How to Understand Invisible Disabilities

I have noticed lately that people talk about two categories of disabilities: visible and invisible. Because I use a power wheelchair, my mobility disability is obviously visible. I also have known for a long time that I have an invisible disability called Attention Deficit Hyperactivity Disorder, or ADHD. But are so-called invisible disabilities really invisible, or do non-disabled people not know what to look for?

Learning about ADHD

Last year in my high school psychology class, I began to really understand what ADHD is and how it affects me. (I didn’t have the attention span to learn about it before). I found psychology so interesting that over the summer, I chose to attend a camp run by Stanford University Medical School to learn more about different kinds of brains and how they work. The camp was called “SNP REACH” (Stanford Neurodiversity Project — Research and Advocacy Camp for High Schoolers). I learned that the more you learn about invisible disabilities, the more visible they become.

ADHD and Becoming Hyper Focused

First of all, pretty much every invisible disability creates certain recognizable strengths. Let’s take ADHD. Sure, it’s harder to regulate your attention, but the flip side is that you can often hyper-focus on activities that you find interesting or challenging. For example, one of my favorite things to do is to play video games. I started playing Minecraft when I was little. Now, I like to play a lot of other games too, such as Pokémon Sword and Shield, Stardew Valley and Phasmophobia. When I play video games, I am so focused that I can totally lose track of time for hours on end. Sometimes I even forget to eat!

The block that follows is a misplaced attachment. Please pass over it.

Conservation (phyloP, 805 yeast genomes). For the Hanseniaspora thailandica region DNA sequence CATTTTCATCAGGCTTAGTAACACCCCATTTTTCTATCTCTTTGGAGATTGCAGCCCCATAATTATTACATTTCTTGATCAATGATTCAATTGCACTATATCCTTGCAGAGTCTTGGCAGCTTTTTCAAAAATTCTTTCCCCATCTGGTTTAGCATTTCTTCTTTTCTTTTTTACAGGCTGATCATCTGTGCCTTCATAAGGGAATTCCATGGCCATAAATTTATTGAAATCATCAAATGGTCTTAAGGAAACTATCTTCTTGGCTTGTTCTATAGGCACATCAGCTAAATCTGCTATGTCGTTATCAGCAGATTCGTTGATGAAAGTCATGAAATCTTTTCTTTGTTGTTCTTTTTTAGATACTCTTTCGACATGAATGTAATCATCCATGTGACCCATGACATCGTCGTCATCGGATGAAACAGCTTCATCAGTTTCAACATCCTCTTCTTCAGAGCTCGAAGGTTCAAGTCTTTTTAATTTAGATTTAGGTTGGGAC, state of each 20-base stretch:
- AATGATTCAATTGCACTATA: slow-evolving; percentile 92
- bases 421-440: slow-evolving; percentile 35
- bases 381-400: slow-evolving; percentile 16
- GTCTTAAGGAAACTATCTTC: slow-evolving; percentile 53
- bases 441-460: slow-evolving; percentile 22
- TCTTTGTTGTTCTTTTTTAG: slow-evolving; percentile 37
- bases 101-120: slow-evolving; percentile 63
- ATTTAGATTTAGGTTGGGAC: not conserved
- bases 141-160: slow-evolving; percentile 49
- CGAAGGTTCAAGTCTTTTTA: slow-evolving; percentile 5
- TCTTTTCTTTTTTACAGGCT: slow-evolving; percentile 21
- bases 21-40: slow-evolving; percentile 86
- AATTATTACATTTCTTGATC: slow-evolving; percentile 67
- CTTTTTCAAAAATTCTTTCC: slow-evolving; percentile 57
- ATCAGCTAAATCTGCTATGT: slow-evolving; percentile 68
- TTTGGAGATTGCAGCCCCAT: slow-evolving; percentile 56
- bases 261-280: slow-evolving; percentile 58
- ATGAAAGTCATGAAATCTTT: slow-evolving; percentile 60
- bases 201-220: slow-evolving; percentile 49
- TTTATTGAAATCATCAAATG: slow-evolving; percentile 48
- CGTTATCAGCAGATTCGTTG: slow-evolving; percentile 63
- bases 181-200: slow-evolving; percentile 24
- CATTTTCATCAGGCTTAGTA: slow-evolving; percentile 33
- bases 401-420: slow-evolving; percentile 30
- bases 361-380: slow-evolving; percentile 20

Maddie plays video games while sitting in her Stretto Power Wheelchair

It’s not just video games that I can focus on so intensely though. I can hyper-focus on anything I really like, including playing wheelchair tennis, reading manga, writing fictional stories, assembling 1,000-piece jigsaw puzzles, and solving geometry problems. I get in this zone where I can work so hard and stick with things long past the point when other people might give up… if I like what I am doing.

Tools to Help Me Stay on Track

Of course, there are some downsides to hyper-focusing, like occasionally forgetting to do something important (homework), but I have developed a zillion strategies to deal with this problem. For example, I create daily routines, written checklists, and reminder alarms on my phone. I also try to exercise to help me regulate my attention and energy.

Sometimes, I still struggle to push through tasks that are not engaging for me, like writing English essays, but I am getting better at that. I have learned that finding some way to move my body can really help. I also take a brain break for ten minutes. If I am at home, I add some form of cardio exercise, such as punching my boxing bag. It’s like a reset that allows me to get back to work.

Maddie and her Stretto Power Wheelchair with iLevel

Now that you know more about my supposedly invisible disability of ADHD, do you still think it’s really invisible? I think there is a stereotype that only visible disabilities count as real disabilities. As a result, people with invisible disabilities sometimes must fight harder to be believed and to get accommodations. I wish more people would take the time to learn about different invisible disabilities. This way, everyone who has one can feel proud and be recognized for all the things they can do!

About Maddie Kasten: Maddie is a Q Roll Model for Quantum Rehab. She lives in Phoenix, Arizona, and enjoys participating in adaptive sports, playing video games and watching anime. Click here to learn more about Maddie.

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